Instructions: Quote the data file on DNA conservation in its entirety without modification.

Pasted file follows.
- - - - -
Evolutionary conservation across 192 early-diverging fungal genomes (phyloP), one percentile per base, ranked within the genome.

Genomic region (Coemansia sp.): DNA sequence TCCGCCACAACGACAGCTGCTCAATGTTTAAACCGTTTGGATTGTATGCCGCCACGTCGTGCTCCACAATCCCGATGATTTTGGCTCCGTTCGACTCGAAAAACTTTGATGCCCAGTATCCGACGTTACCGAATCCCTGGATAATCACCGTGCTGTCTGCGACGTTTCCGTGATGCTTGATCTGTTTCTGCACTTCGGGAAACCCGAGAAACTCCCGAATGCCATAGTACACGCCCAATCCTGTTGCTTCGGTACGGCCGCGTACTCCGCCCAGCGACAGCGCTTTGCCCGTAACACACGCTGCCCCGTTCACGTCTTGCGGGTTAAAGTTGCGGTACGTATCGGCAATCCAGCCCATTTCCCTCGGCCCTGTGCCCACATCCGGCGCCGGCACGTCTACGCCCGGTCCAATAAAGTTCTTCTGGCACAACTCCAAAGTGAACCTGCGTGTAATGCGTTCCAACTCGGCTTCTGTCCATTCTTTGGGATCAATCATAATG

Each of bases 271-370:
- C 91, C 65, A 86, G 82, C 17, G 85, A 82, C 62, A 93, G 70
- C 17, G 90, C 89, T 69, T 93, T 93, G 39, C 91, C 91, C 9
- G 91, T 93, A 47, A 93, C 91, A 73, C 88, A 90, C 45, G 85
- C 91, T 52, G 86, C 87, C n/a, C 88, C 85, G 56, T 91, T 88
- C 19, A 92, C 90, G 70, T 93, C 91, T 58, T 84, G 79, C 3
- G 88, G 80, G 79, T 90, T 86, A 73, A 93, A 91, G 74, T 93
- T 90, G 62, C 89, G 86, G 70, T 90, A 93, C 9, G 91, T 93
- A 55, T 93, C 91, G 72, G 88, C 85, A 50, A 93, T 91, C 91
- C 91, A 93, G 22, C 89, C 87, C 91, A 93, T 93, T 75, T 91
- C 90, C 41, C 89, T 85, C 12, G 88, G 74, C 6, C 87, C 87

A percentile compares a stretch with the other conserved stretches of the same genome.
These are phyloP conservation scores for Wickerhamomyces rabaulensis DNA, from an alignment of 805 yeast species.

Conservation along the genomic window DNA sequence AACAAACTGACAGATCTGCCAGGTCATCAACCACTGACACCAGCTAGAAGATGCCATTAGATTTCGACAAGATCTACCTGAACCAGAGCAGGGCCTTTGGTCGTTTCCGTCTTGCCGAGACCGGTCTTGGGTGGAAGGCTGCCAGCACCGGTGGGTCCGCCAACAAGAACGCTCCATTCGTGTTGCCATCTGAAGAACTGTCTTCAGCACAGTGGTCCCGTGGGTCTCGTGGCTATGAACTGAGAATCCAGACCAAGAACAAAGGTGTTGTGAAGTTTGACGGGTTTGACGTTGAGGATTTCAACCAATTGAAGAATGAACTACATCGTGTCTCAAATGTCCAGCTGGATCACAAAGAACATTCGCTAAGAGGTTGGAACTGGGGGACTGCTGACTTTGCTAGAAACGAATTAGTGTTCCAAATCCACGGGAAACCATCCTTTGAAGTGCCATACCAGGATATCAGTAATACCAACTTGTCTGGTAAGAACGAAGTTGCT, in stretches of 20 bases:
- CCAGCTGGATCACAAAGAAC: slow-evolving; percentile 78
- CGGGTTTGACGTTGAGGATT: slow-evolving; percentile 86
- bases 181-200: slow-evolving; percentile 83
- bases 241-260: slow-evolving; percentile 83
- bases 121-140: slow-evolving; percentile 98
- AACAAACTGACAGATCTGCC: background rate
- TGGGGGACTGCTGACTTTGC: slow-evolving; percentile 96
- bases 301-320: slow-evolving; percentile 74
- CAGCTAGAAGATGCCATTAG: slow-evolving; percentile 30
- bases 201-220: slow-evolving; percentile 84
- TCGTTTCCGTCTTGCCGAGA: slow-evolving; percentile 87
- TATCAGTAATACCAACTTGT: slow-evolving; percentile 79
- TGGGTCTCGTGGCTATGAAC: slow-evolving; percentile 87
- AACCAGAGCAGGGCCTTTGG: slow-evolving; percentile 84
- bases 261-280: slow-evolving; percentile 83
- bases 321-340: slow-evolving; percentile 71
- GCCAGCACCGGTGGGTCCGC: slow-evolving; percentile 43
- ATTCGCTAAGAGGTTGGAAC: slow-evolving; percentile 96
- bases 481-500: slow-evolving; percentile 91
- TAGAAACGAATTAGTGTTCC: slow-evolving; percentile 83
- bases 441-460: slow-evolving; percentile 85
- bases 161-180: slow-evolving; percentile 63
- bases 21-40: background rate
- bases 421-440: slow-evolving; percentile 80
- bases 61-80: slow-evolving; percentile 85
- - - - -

Evolutionary conservation across 192 early-diverging fungal genomes (phyloP), one percentile per base, ranked within the genome.

Genomic region (Coemansia sp.): DNA sequence TCCGCCACAACGACAGCTGCTCAATGTTTAAACCGTTTGGATTGTATGCCGCCACGTCGTGCTCCACAATCCCGATGATTTTGGCTCCGTTCGACTCGAAAAACTTTGATGCCCAGTATCCGACGTTACCGAATCCCTGGATAATCACCGTGCTGTCTGCGACGTTTCCGTGATGCTTGATCTGTTTCTGCACTTCGGGAAACCCGAGAAACTCCCGAATGCCATAGTACACGCCCAATCCTGTTGCTTCGGTACGGCCGCGTACTCCGCCCAGCGACAGCGCTTTGCCCGTAACACACGCTGCCCCGTTCACGTCTTGCGGGTTAAAGTTGCGGTACGTATCGGCAATCCAGCCCATTTCCCTCGGCCCTGTGCCCACATCCGGCGCCGGCACGTCTACGCCCGGTCCAATAAAGTTCTTCTGGCACAACTCCAAAGTGAACCTGCGTGTAATGCGTTCCAACTCGGCTTCTGTCCATTCTTTGGGATCAATCATAATG

Each of bases 271-370:
- C 91, C 65, A 86, G 82, C 17, G 85, A 82, C 62, A 93, G 70
- C 17, G 90, C 89, T 69, T 93, T 93, G 39, C 91, C 91, C 9
- G 91, T 93, A 47, A 93, C 91, A 73, C 88, A 90, C 45, G 85
- C 91, T 52, G 86, C 87, C n/a, C 88, C 85, G 56, T 91, T 88
- C 19, A 92, C 90, G 70, T 93, C 91, T 58, T 84, G 79, C 3
- G 88, G 80, G 79, T 90, T 86, A 73, A 93, A 91, G 74, T 93
- T 90, G 62, C 89, G 86, G 70, T 90, A 93, C 9, G 91, T 93
- A 55, T 93, C 91, G 72, G 88, C 85, A 50, A 93, T 91, C 91
- C 91, A 93, G 22, C 89, C 87, C 91, A 93, T 93, T 75, T 91
- C 90, C 41, C 89, T 85, C 12, G 88, G 74, C 6, C 87, C 87

A percentile compares a stretch with the other conserved stretches of the same genome.
These are phyloP conservation scores for Wickerhamomyces rabaulensis DNA, from an alignment of 805 yeast species.

Conservation along the genomic window DNA sequence AACAAACTGACAGATCTGCCAGGTCATCAACCACTGACACCAGCTAGAAGATGCCATTAGATTTCGACAAGATCTACCTGAACCAGAGCAGGGCCTTTGGTCGTTTCCGTCTTGCCGAGACCGGTCTTGGGTGGAAGGCTGCCAGCACCGGTGGGTCCGCCAACAAGAACGCTCCATTCGTGTTGCCATCTGAAGAACTGTCTTCAGCACAGTGGTCCCGTGGGTCTCGTGGCTATGAACTGAGAATCCAGACCAAGAACAAAGGTGTTGTGAAGTTTGACGGGTTTGACGTTGAGGATTTCAACCAATTGAAGAATGAACTACATCGTGTCTCAAATGTCCAGCTGGATCACAAAGAACATTCGCTAAGAGGTTGGAACTGGGGGACTGCTGACTTTGCTAGAAACGAATTAGTGTTCCAAATCCACGGGAAACCATCCTTTGAAGTGCCATACCAGGATATCAGTAATACCAACTTGTCTGGTAAGAACGAAGTTGCT, in stretches of 20 bases:
- CCAGCTGGATCACAAAGAAC: slow-evolving; percentile 78
- CGGGTTTGACGTTGAGGATT: slow-evolving; percentile 86
- bases 181-200: slow-evolving; percentile 83
- bases 241-260: slow-evolving; percentile 83
- bases 121-140: slow-evolving; percentile 98
- AACAAACTGACAGATCTGCC: background rate
- TGGGGGACTGCTGACTTTGC: slow-evolving; percentile 96
- bases 301-320: slow-evolving; percentile 74
- CAGCTAGAAGATGCCATTAG: slow-evolving; percentile 30
- bases 201-220: slow-evolving; percentile 84
- TCGTTTCCGTCTTGCCGAGA: slow-evolving; percentile 87
- TATCAGTAATACCAACTTGT: slow-evolving; percentile 79
- TGGGTCTCGTGGCTATGAAC: slow-evolving; percentile 87
- AACCAGAGCAGGGCCTTTGG: slow-evolving; percentile 84
- bases 261-280: slow-evolving; percentile 83
- bases 321-340: slow-evolving; percentile 71
- GCCAGCACCGGTGGGTCCGC: slow-evolving; percentile 43
- ATTCGCTAAGAGGTTGGAAC: slow-evolving; percentile 96
- bases 481-500: slow-evolving; percentile 91
- TAGAAACGAATTAGTGTTCC: slow-evolving; percentile 83
- bases 441-460: slow-evolving; percentile 85
- bases 161-180: slow-evolving; percentile 63
- bases 21-40: background rate
- bases 421-440: slow-evolving; percentile 80
- bases 61-80: slow-evolving; percentile 85